ATLANTA, GA - MARCH 08: Kobe Bryant #24 of the Los Angeles Lakers defends against Jamal Crawford #11 of the Atlanta Hawks at Philips Arena on March 8, 2011 in Atlanta, Georgia. NOTE TO USER: User expressly acknowledges and agrees that, by downloading and/or using this Photograph, user is consenting to the terms and conditions of the Getty Images License Agreement. (Photo by Kevin C. Cox/Getty Images)
Lets get straight to it
"I can’t fault my team’s effort tonight," Larry Drew said. "We ran against a really good team. We ran against a hot team."
I thought it was an improvement over Sunday's game against New York but at the end of the day it is the same result.
If you’re wondering, Drew said he decided to go with the "regular" lineup rather than the big lineup with Jason Collins because they went that route in the first game and didn’t get enough offense from it. (Collins was 0-for-1 for 0 points in the first game, if you’re wondering, although Bynum only had five points.) (That was Mike Bibby’s last game. 0-for-3, 0 points, 0 assists, 1 rebound. Ouch.) With the team struggling offensively, Drew said he thought he had to go with Horford at center.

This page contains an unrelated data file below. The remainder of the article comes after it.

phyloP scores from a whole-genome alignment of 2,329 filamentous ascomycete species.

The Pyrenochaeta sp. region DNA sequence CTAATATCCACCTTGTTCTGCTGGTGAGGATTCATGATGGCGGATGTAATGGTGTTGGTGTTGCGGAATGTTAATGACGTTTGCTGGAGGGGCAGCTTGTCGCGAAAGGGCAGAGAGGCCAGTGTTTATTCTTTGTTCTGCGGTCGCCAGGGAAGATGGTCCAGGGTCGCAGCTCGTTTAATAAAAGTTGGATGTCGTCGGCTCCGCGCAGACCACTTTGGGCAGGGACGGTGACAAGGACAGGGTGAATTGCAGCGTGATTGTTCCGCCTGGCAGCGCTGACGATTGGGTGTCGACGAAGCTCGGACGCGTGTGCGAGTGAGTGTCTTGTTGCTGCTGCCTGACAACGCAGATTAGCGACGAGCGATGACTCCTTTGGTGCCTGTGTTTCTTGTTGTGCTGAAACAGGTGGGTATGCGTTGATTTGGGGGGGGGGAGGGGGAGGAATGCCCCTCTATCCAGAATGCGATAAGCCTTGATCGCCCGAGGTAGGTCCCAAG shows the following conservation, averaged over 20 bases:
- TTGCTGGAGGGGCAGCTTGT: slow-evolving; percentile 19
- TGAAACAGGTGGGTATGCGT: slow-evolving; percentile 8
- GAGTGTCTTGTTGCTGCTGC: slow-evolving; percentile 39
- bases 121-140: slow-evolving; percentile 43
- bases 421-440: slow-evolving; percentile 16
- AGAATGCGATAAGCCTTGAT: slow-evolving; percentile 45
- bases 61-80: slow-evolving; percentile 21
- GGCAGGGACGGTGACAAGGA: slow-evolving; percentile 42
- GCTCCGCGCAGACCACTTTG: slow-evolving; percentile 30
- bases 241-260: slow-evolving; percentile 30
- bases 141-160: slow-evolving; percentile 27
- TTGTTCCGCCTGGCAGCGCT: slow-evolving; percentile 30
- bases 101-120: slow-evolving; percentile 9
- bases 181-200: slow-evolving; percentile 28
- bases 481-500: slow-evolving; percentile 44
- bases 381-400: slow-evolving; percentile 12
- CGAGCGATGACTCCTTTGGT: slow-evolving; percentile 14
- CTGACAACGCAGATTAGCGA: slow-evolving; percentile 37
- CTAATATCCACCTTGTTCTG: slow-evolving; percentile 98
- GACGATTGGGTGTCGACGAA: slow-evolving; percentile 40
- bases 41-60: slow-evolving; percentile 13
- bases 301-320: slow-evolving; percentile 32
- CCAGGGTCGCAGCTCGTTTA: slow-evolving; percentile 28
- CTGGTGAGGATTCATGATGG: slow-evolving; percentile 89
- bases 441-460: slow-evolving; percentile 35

Right call or not I will credit him with trying something. Too bad the fast break points advantage couldn't offset the significant advantage the Lakers had in points in the paint.
"I think we settled for a lot of jump shots [in transition]," Horford said. "I don’t think we were running hard enough."
This team has to find more balance. Those outside shots are much more likely to succeed if the ball in entered into the post first.
The Hawks moved the ball better than in recent games, but the Lakers made them labor for open shots and forced them into plenty of contested ones. After shooting 60.0 percent in the first quarter, the Hawks shot 33.3 percent the rest of the way.
"I definitely want to try to find more minutes for him because he has that ability to give you that energy and give you that intensity,"
Drew wanted his players to run more. They didn’t. He wanted them to attack the basket instead of settling for jump shots. They didn’t. He wanted them to play with more aggression on defense, and by the way, if you want to knock somebody down, really, it’s OK. They didn’t (and didn’t).
All evening long, the Lakers played inside-out from the post, exploiting their height advantage over Atlanta's front line and ripping seams in the Hawks' interior D. Sharing the rock, making strong moves to the hole, stepping into jumpers... all that good stuff was on the plate, and it came together deliciously in the form of 1.20 points per possession.